How to File to Be an Administrator of Estate After a Death

By Laura Payet

How to File to Be an Administrator of Estate After a Death

By Laura Payet

When a person passes away without a will or without designating a person or organization to oversee their assets, someone must still serve in that role under state law. If the deceased designates a person to take on this job of managing the estate, paying off remaining debts, and distributing assets to heirs and the court appoints that person, they are called the executor. If the estate does not have an executor, the court appoints an administrator to accomplish those tasks.

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Though requirements and expectations for administrators vary by state, being appointed to the role generally requires similar steps. Here is the usual process for filing to be an estate administrator.

1. Determine who has priority to serve.

State law establishes the qualifications for an administrator and sets the order of priority that the court must follow in making an appointment. In most states, the spouse of the person who passed away has first priority, followed by adult children then parents and siblings. Some states impose additional requirements. For instance, in Texas, an administrator may not be convicted of a felony. You can often find your state's rules on the website of your state court system or the state bar association.

If you do not have first priority among the surviving relatives, it is best if everyone can reach an agreement to allow you to serve. Obtain a written waiver from those with priority over you declining to serve and nominating you instead.

2. Prepare to file a petition to administer.

Find out which court has jurisdiction over probate matters in the deceased's county of residence. Most often, this is the county probate court or surrogate's court, but it may be a district court in less populous counties. Again, you can use court or bar association websites to locate this information.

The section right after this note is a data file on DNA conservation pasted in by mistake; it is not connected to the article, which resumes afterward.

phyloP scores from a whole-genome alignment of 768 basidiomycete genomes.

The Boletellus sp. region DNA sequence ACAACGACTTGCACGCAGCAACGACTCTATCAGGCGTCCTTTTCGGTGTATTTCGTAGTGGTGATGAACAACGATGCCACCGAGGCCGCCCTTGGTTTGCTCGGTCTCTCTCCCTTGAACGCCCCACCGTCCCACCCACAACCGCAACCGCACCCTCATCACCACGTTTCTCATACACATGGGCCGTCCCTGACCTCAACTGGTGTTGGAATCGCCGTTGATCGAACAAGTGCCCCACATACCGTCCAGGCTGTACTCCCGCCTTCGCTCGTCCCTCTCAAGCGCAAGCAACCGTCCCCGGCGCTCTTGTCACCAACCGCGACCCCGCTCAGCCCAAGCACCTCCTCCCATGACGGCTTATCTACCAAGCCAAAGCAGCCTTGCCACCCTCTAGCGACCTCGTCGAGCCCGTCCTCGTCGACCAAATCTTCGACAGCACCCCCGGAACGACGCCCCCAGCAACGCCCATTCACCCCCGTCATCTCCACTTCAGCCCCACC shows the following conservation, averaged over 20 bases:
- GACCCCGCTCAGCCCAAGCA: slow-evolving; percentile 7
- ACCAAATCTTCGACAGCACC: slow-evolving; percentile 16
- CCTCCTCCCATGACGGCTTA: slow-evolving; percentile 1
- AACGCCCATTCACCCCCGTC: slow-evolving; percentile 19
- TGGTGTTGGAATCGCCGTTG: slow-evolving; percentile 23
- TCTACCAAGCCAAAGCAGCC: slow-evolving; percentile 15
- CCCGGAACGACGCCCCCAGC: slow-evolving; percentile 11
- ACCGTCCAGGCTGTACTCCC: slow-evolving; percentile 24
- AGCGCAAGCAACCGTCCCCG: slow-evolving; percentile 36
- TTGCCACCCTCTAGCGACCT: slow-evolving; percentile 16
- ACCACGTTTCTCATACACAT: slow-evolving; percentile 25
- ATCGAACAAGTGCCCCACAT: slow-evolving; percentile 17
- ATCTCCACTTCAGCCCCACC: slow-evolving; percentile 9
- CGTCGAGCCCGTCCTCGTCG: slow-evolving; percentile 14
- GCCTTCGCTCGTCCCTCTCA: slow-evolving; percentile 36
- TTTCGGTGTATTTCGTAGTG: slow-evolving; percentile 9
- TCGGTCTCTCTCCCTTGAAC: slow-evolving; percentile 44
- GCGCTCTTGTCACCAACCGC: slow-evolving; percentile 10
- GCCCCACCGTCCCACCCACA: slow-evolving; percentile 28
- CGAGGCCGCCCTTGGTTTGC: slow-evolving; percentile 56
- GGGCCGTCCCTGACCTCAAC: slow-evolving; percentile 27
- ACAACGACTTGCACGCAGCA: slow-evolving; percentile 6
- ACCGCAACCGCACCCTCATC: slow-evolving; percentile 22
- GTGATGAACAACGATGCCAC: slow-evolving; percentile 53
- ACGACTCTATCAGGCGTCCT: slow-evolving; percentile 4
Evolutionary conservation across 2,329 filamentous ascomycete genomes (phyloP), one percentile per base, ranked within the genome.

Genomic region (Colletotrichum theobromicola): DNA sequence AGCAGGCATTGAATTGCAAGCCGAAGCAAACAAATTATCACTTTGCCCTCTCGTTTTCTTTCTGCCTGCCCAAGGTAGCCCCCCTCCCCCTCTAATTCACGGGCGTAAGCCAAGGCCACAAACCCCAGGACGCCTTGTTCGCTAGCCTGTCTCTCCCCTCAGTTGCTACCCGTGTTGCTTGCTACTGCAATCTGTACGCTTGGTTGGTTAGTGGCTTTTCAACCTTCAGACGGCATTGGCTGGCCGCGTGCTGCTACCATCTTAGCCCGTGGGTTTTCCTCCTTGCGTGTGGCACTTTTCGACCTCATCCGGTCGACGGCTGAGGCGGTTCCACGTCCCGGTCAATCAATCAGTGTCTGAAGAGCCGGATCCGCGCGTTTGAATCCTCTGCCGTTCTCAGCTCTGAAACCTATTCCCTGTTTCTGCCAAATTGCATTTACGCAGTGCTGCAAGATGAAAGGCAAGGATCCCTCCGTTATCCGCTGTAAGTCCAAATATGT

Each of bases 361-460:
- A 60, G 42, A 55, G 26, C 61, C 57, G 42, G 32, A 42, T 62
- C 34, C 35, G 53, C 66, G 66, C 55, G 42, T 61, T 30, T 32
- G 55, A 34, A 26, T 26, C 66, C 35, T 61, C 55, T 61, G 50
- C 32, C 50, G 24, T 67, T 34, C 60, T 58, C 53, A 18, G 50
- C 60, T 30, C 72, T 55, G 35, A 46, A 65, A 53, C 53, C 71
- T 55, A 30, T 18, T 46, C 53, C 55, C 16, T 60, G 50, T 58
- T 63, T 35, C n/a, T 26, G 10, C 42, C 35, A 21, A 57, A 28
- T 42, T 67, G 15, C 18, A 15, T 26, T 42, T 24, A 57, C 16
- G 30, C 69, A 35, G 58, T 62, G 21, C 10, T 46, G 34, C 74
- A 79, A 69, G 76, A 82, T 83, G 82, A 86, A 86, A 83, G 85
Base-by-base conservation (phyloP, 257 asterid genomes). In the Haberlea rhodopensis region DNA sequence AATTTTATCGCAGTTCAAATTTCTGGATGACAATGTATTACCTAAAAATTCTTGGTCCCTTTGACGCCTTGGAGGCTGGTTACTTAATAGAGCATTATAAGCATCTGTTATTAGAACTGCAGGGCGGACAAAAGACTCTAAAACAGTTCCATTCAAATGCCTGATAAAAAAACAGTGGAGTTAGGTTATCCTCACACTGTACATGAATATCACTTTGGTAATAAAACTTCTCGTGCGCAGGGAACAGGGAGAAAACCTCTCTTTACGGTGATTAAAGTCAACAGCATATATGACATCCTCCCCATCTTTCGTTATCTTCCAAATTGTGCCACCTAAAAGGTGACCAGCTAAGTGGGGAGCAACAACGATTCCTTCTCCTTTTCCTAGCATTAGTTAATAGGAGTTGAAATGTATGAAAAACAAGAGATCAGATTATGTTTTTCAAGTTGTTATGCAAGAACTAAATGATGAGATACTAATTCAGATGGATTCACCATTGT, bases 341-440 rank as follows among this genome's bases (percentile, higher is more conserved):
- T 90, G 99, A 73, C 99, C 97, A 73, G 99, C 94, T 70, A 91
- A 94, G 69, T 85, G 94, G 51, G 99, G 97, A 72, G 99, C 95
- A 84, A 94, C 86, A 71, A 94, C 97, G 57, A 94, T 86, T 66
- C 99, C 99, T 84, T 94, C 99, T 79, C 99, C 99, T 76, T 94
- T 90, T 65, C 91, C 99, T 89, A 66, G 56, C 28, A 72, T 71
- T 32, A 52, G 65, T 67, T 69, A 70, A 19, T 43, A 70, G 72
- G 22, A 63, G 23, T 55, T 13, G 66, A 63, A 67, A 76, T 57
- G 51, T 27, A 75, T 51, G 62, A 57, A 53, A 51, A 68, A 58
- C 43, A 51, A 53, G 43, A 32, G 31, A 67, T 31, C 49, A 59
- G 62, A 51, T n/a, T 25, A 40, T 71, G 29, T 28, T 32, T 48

Call the court clerk's office and ask about the requirements for filing a petition to administer an estate. You want to know:

  • What supporting documents you must file with the petition
  • Whether you must schedule a court hearing on the petition
  • How much the filing fees are and how to pay them
  • Whether you must also file a petition for probate

You may also need to file a bond with the court. Ask whether this is necessary and what the procedure is.

3. Collect the necessary information.

Before you file your petition, you must collect a good deal of information. First, you need the deceased's name, address, birth date, and death date. You also need the names and addresses of all the deceased's living relatives.

Next, compile a preliminary list of the deceased's assets and estimate their value. You likely need to include this information with the petition, though you will prepare a more complete catalog of the assets and their appraised value after you have been appointed administrator.

Be sure you have a certified copy of the death certificate. If the deceased left a will, you must submit it along with the petition for probate. You also need to bring any waivers that other relatives have signed declining to serve as administrator.

4. File the petition with the court.

When you have gathered all the information and documents, take them to the court clerk's office and ask for copies of the petition forms you need. Complete the petition, sign and date it, and attach the supporting documentation. File the petition and the other materials with the clerk, pay the filing fee, and schedule a hearing if necessary.

Once you have filed the paperwork, you must send all the other relatives a copy of the petition and notice of any hearing date. Generally, you may do this by first class mail, but be sure to request a return receipt in case you need proof of service. You should also check your state rules regarding service. In California, for example, the person petitioning to be administrator cannot mail the copies herself but must ask someone else to do it for her. The clerk's office cannot mail documents for you.

Managing an estate can seem like a daunting task, particularly during the difficult time following the passing of a loved one. An online service provider can help bring order to the process by providing answers to common questions and the option to consult an experienced attorney.

This portion of the site is for informational purposes only. The content is not legal advice. The statements and opinions are the expression of author, not LegalZoom, and have not been evaluated by LegalZoom for accuracy, completeness, or changes in the law.

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